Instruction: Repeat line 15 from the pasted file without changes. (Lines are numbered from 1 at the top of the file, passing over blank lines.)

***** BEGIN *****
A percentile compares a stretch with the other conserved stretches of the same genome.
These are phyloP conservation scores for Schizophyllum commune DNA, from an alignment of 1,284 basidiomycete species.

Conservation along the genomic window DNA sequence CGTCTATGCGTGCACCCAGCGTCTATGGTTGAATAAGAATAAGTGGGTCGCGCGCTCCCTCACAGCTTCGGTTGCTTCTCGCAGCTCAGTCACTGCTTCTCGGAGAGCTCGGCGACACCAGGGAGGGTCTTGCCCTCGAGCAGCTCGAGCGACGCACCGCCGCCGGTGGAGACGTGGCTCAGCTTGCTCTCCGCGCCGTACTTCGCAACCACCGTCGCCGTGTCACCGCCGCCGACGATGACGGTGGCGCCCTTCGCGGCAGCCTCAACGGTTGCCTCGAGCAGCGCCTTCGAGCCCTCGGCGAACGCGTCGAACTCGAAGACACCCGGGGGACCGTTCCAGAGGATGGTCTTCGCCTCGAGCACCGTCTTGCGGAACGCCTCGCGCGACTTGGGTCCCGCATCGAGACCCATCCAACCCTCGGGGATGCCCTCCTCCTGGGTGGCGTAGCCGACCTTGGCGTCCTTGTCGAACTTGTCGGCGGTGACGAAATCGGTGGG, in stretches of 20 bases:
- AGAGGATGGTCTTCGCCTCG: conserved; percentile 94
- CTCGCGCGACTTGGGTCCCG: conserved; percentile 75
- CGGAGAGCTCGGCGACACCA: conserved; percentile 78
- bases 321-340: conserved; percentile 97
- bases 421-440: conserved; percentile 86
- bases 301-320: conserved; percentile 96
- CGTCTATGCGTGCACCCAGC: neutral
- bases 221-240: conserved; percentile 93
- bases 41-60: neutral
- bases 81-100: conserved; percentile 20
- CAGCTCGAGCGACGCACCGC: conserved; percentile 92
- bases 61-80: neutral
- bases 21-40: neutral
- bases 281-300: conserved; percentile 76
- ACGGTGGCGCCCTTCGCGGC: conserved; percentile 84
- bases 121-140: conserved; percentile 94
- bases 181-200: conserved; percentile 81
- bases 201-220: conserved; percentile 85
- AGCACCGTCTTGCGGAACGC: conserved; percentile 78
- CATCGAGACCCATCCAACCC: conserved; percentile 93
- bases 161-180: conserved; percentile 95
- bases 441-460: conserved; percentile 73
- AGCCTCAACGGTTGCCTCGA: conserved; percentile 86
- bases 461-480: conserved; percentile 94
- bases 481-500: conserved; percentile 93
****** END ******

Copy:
- bases 61-80: neutral